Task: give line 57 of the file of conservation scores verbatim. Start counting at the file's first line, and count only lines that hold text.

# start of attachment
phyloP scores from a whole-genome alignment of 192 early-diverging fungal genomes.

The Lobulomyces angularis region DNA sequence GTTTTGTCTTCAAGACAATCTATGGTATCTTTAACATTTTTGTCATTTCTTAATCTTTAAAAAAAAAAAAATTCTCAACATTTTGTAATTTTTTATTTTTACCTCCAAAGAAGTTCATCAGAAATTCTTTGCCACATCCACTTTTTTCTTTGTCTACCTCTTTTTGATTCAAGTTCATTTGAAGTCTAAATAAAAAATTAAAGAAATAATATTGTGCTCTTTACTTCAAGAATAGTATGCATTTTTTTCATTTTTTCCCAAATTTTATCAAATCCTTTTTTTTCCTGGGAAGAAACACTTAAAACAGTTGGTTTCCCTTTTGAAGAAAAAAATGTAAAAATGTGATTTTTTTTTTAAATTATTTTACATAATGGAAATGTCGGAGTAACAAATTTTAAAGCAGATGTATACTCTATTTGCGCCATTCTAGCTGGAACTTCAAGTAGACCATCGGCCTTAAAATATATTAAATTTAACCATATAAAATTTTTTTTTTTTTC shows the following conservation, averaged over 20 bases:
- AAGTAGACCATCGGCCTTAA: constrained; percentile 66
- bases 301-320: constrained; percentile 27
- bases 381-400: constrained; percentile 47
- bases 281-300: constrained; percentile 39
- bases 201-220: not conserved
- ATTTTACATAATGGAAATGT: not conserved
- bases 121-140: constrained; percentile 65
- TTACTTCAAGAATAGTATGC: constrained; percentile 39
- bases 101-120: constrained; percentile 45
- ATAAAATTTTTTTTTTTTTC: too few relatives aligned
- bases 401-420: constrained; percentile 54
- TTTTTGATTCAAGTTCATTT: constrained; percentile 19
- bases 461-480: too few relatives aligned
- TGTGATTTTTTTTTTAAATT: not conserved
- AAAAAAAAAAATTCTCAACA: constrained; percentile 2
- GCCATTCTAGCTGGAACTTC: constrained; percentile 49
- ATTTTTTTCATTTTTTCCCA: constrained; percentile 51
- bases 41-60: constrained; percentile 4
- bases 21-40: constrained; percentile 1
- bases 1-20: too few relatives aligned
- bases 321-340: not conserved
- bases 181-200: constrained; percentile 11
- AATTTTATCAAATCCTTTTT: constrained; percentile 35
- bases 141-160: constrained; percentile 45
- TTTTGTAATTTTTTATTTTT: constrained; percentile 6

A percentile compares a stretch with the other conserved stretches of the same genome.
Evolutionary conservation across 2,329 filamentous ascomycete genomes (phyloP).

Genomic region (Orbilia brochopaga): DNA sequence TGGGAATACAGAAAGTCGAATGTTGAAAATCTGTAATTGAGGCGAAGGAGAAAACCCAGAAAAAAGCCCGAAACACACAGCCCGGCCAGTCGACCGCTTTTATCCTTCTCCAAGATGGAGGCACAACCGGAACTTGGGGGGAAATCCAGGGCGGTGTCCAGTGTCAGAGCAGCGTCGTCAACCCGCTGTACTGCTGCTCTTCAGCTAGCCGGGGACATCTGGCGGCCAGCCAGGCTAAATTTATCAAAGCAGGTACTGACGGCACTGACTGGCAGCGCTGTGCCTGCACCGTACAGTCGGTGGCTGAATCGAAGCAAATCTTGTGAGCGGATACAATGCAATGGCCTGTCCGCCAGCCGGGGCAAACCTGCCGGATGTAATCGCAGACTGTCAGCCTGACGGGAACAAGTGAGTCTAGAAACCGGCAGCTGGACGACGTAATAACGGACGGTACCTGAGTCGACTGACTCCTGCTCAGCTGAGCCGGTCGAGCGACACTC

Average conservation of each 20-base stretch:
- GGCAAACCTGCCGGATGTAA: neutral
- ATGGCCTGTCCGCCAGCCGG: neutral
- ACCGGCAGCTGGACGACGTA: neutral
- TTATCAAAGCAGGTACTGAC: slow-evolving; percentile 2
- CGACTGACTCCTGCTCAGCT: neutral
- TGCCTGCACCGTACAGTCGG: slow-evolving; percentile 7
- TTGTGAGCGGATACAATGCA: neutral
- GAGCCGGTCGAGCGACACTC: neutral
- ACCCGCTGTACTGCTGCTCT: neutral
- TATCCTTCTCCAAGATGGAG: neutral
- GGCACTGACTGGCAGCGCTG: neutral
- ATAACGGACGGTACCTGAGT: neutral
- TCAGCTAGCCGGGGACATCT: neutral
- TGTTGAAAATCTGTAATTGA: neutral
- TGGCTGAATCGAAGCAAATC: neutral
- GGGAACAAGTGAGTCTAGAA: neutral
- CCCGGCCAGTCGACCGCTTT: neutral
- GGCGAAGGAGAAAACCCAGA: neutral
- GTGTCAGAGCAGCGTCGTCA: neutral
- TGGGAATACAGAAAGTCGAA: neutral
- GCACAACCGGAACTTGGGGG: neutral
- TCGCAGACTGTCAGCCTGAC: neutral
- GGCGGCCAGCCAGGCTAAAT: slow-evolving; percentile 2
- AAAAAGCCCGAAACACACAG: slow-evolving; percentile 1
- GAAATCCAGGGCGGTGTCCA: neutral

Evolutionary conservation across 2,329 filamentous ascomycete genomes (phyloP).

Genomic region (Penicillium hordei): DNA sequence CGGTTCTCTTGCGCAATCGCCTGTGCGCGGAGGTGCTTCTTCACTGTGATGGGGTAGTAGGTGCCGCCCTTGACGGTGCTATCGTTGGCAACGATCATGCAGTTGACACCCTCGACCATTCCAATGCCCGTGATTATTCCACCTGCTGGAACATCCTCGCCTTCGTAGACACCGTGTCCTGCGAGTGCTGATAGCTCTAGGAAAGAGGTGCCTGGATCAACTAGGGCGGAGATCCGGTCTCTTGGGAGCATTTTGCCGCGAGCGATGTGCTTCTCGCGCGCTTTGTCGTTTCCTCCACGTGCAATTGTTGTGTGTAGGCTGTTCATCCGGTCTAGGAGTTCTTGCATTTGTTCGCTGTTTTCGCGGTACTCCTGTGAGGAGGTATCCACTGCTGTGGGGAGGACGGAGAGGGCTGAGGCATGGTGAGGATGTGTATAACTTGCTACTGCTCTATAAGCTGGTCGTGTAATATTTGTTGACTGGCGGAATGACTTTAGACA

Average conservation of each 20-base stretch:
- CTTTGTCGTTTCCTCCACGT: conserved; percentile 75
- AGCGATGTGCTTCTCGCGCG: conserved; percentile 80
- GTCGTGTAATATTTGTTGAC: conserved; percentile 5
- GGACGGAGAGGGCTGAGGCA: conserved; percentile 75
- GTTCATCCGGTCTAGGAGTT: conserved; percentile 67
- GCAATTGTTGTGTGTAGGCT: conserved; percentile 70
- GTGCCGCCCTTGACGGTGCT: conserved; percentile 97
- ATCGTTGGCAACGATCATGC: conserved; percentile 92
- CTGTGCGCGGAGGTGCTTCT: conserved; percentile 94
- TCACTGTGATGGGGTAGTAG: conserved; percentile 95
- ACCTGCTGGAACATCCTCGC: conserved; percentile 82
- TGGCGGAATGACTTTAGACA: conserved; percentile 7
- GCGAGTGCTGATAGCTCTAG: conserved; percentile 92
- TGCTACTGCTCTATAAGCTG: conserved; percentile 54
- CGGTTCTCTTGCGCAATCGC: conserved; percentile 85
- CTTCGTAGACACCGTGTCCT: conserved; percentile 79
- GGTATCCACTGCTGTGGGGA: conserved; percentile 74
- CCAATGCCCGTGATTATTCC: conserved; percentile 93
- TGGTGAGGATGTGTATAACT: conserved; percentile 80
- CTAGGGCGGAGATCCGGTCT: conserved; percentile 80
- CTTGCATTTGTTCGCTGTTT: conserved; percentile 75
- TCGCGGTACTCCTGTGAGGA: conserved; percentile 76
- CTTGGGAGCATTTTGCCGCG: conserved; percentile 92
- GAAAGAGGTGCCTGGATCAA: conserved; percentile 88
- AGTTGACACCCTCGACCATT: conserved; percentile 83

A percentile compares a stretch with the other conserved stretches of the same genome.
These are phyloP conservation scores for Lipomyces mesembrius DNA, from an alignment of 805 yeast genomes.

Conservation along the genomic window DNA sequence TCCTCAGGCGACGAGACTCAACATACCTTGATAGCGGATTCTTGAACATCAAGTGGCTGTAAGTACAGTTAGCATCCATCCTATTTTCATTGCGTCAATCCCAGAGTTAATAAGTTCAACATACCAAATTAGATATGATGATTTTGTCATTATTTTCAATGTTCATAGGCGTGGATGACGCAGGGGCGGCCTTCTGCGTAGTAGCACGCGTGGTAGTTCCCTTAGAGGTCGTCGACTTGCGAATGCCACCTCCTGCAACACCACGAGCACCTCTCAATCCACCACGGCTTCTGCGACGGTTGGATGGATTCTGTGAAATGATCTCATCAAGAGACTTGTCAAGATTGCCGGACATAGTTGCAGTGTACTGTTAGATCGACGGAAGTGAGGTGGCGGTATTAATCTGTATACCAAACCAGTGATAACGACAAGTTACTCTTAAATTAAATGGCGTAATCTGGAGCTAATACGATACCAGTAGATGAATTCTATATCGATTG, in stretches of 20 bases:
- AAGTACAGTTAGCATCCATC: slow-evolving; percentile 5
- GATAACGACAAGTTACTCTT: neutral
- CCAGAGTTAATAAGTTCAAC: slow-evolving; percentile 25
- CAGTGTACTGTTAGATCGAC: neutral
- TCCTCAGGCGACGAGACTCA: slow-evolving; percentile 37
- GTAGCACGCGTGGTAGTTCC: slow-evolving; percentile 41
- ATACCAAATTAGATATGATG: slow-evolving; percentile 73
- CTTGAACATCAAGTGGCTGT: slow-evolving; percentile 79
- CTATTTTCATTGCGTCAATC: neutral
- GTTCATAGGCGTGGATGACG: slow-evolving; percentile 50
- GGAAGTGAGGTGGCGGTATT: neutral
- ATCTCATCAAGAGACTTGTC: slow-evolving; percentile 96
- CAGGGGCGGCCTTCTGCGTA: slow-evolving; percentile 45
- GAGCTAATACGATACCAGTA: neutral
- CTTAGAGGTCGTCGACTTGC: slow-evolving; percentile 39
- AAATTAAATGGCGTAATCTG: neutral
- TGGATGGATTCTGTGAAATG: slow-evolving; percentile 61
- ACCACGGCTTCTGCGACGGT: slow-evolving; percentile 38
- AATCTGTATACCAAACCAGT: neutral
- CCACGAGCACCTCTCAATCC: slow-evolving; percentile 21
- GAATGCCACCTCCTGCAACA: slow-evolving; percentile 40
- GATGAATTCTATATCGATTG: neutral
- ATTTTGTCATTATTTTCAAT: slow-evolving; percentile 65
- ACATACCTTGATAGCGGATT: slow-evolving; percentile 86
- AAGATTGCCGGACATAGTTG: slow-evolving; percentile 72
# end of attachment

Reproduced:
Evolutionary conservation across 2,329 filamentous ascomycete genomes (phyloP).